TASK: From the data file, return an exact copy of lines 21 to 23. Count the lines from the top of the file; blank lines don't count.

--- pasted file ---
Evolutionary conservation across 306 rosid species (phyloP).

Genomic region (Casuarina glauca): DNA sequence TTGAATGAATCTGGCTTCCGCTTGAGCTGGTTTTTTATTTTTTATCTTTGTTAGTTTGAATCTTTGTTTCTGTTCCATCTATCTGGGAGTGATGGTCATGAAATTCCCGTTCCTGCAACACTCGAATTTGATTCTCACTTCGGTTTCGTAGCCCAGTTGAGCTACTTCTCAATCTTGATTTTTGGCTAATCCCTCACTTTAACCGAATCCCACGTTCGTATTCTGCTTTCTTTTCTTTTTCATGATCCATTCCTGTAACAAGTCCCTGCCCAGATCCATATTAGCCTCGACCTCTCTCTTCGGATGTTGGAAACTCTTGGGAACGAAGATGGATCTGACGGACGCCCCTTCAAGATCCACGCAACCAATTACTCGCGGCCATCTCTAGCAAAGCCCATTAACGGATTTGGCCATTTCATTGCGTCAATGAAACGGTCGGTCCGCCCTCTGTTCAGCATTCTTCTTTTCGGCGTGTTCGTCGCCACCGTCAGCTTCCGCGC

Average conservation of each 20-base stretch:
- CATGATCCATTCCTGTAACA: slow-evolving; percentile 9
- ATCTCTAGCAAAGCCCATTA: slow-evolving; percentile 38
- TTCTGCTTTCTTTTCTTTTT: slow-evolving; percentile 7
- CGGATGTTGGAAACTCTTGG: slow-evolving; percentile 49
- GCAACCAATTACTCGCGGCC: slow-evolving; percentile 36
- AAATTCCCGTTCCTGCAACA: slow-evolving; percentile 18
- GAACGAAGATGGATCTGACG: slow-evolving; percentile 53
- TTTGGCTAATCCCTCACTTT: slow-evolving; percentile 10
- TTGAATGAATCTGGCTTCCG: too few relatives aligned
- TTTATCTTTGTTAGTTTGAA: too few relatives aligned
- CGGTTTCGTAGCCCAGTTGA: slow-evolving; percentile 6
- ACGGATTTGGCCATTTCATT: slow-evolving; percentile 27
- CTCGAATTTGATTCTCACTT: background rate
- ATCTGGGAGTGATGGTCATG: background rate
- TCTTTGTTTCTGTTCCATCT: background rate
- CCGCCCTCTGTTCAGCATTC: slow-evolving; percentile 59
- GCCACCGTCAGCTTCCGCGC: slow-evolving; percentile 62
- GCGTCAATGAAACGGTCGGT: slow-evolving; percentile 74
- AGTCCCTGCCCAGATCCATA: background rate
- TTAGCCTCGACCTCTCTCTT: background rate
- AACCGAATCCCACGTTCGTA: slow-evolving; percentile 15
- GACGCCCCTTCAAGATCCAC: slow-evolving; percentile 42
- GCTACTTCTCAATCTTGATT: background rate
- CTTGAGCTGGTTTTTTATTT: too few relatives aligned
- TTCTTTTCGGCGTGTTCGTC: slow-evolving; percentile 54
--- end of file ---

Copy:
- GCGTCAATGAAACGGTCGGT: slow-evolving; percentile 74
- AGTCCCTGCCCAGATCCATA: background rate
- TTAGCCTCGACCTCTCTCTT: background rate